A Croydon man was found on a park bench and later died suffering from Covid-19 after an eight-hour wait for help at the start of the pandemic.

Richard Boateng, 23, tragically died from coronavirus at Croydon University on March 31 last year after mistakes and ambulance shortages meant he was barely able to speak by the time emergency service responded.

Following the inquest into his death, a coroner has now called for national changes to prevent future deaths from happening.

Jonathan Landau, assistant coroner for South London, said in his Report To Prevent Future Deaths that Richard had called his GP surgery feeling “very unwell” on March 30, 2020 but was only offered a routine appointment by a receptionist.

By the time he was called back by a GP the next morning (March 31 2020) he was unable to complete sentences or give his full name.

Your Local Guardian: PA WirePA Wire

The GP called an ambulance, but Richard was not at home and paramedics told his sister to call the police.

The 23-year-old was later found on a bench by police officers at around 4pm, and a second ambilance didn't arrive until 6:23pm.

Richard had been on the bench in the street from at least 10.30am that day, and despite being taken to Croydon University Hospital, he died that evening after attempts to resuscitate him.

An investigation into Richard's death began on August 19, 2020, and the inquest ended on September 24, 2021.

Coroner Jonathan Landau opted to published a prevention of future deaths report, in which he lays out his concerns and says there is a risk future deaths could happen without action.

It was sent to NHS England, London Ambulance Service (LAS) and the College of Policing which all have 56 days to respond.

In the report, the coroner says a call to the GP surgery the day before Richard's death was taken by a receptionist who was not a qualified clinician.

The surgery has since introduced a new system called Klinic which is judged to be safer, prompting questions and alerting urgent calls when flagged.

About NHS England, the coroner wrote: “However, I am concerned that other surgeries may employ non-clinicians who may be required to make judgements as to the urgency of appointments, and there is no guidance available to surgeries as to how to mitigate the risks of this.”

In relation to the LAS, Mr Landau said that in this case it would have been better for the paramedic to take the sister’s number and pass it on to police. He says guidance to ambulance crews needs to be updated to reflect this.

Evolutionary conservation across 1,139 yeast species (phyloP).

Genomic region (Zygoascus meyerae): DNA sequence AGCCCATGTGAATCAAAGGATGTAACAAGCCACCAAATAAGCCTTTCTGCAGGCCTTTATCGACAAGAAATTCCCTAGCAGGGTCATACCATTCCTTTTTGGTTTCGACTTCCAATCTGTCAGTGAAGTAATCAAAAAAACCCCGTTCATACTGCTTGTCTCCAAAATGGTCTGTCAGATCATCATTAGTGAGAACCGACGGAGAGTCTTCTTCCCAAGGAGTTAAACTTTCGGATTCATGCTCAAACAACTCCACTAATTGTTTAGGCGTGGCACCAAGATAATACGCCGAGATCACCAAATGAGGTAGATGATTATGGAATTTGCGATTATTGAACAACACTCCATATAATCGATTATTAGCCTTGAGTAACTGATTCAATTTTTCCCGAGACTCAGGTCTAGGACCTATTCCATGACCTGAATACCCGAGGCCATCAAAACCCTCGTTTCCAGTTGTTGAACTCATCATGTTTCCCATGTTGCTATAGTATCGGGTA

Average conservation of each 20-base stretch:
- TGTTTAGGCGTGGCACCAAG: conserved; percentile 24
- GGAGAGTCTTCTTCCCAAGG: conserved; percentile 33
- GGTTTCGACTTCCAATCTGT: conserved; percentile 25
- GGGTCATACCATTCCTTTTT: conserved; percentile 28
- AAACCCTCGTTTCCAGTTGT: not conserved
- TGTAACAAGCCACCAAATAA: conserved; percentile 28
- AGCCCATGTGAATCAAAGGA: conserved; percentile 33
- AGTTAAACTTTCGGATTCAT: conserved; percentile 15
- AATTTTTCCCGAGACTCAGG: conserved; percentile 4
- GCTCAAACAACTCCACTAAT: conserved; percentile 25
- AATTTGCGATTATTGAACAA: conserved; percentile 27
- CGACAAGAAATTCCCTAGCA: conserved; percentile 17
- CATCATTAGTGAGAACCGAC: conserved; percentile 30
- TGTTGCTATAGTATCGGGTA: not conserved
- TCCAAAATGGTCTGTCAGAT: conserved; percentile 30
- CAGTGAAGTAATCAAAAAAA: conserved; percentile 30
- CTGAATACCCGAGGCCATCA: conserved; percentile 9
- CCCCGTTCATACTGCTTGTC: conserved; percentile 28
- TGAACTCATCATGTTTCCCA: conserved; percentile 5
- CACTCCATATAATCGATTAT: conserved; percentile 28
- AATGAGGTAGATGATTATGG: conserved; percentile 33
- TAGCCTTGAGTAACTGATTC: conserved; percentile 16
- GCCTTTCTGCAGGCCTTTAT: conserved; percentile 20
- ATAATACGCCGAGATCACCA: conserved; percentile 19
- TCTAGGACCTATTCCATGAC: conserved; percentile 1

Due to the pandemic, there were no ambulances available when police located Richard, and Met Police had a policy that officers could take patients to hospital if no ambulances were available.

But Mr Landau says there was “no practical guidance” about how this could be done.

He wrote: “I heard that the Metropolitan Police Service is updating the guidance.

“However, I am concerned that other forces across the country may also lack such practical guidance, which is of particular concern due to the ongoing pandemic and the demands that may continue of ambulance services.”

An NHS spokesperson said: “The NHS sends sincere condolences to the family affected and will respond in the usual way within the time frame set by the coroner.

“Individual GP practices are responsible for training their staff in patient triage and assessment systems.”

“Individual GP practices are responsible for training their staff in patient triage and assessment systems.”

A spokesperson for Metropolitan Police said: “The death of Mr Boateng was a dreadful incident and the thoughts of the Met are with his family and friends.

“In relation to the case of Mr Boateng and if he should be transported in a police vehicle, the decision was dynamic and remained under constant review."

They added that no criticism was made of the actions of officers who attended and later explained their actions rationally at the inquest.

You can read the coroner's report to prevent future deaths here.